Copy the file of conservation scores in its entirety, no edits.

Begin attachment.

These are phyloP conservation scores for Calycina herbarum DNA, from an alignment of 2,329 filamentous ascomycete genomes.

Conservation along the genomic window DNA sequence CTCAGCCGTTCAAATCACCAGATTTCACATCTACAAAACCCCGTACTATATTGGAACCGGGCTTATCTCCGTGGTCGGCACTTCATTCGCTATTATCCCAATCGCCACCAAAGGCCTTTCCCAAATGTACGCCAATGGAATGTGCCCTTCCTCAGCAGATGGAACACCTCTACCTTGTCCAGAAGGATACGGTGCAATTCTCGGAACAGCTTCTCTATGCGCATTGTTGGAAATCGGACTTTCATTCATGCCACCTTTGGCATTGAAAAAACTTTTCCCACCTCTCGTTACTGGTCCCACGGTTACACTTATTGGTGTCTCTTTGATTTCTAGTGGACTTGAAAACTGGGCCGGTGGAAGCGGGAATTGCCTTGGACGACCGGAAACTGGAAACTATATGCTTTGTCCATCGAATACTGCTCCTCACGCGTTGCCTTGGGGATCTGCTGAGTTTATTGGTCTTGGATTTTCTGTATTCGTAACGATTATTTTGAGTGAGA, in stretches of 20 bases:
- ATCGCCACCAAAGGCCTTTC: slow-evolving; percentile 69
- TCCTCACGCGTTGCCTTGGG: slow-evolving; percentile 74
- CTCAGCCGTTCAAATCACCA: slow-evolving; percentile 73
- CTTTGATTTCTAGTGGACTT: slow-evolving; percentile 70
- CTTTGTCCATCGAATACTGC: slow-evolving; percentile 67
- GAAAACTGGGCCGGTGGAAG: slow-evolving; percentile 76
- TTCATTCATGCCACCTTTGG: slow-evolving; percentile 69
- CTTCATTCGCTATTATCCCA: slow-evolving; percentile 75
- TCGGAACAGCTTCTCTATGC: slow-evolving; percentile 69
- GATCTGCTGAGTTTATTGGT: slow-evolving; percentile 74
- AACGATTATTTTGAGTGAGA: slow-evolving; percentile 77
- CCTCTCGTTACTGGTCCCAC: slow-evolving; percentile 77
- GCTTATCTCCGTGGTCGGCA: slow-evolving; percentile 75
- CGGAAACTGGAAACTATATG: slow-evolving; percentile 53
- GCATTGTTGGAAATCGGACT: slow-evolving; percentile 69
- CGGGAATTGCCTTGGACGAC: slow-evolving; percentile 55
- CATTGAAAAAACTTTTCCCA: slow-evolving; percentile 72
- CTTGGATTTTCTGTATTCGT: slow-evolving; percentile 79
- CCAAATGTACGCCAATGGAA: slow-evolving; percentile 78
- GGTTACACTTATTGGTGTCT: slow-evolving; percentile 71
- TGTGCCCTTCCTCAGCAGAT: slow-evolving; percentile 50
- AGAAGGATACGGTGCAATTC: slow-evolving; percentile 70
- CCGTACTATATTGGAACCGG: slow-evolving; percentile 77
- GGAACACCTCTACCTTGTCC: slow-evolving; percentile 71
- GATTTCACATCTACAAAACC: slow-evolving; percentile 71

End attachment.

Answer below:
These are phyloP conservation scores for Calycina herbarum DNA, from an alignment of 2,329 filamentous ascomycete genomes.

Conservation along the genomic window DNA sequence CTCAGCCGTTCAAATCACCAGATTTCACATCTACAAAACCCCGTACTATATTGGAACCGGGCTTATCTCCGTGGTCGGCACTTCATTCGCTATTATCCCAATCGCCACCAAAGGCCTTTCCCAAATGTACGCCAATGGAATGTGCCCTTCCTCAGCAGATGGAACACCTCTACCTTGTCCAGAAGGATACGGTGCAATTCTCGGAACAGCTTCTCTATGCGCATTGTTGGAAATCGGACTTTCATTCATGCCACCTTTGGCATTGAAAAAACTTTTCCCACCTCTCGTTACTGGTCCCACGGTTACACTTATTGGTGTCTCTTTGATTTCTAGTGGACTTGAAAACTGGGCCGGTGGAAGCGGGAATTGCCTTGGACGACCGGAAACTGGAAACTATATGCTTTGTCCATCGAATACTGCTCCTCACGCGTTGCCTTGGGGATCTGCTGAGTTTATTGGTCTTGGATTTTCTGTATTCGTAACGATTATTTTGAGTGAGA, in stretches of 20 bases:
- ATCGCCACCAAAGGCCTTTC: slow-evolving; percentile 69
- TCCTCACGCGTTGCCTTGGG: slow-evolving; percentile 74
- CTCAGCCGTTCAAATCACCA: slow-evolving; percentile 73
- CTTTGATTTCTAGTGGACTT: slow-evolving; percentile 70
- CTTTGTCCATCGAATACTGC: slow-evolving; percentile 67
- GAAAACTGGGCCGGTGGAAG: slow-evolving; percentile 76
- TTCATTCATGCCACCTTTGG: slow-evolving; percentile 69
- CTTCATTCGCTATTATCCCA: slow-evolving; percentile 75
- TCGGAACAGCTTCTCTATGC: slow-evolving; percentile 69
- GATCTGCTGAGTTTATTGGT: slow-evolving; percentile 74
- AACGATTATTTTGAGTGAGA: slow-evolving; percentile 77
- CCTCTCGTTACTGGTCCCAC: slow-evolving; percentile 77
- GCTTATCTCCGTGGTCGGCA: slow-evolving; percentile 75
- CGGAAACTGGAAACTATATG: slow-evolving; percentile 53
- GCATTGTTGGAAATCGGACT: slow-evolving; percentile 69
- CGGGAATTGCCTTGGACGAC: slow-evolving; percentile 55
- CATTGAAAAAACTTTTCCCA: slow-evolving; percentile 72
- CTTGGATTTTCTGTATTCGT: slow-evolving; percentile 79
- CCAAATGTACGCCAATGGAA: slow-evolving; percentile 78
- GGTTACACTTATTGGTGTCT: slow-evolving; percentile 71
- TGTGCCCTTCCTCAGCAGAT: slow-evolving; percentile 50
- AGAAGGATACGGTGCAATTC: slow-evolving; percentile 70
- CCGTACTATATTGGAACCGG: slow-evolving; percentile 77
- GGAACACCTCTACCTTGTCC: slow-evolving; percentile 71
- GATTTCACATCTACAAAACC: slow-evolving; percentile 71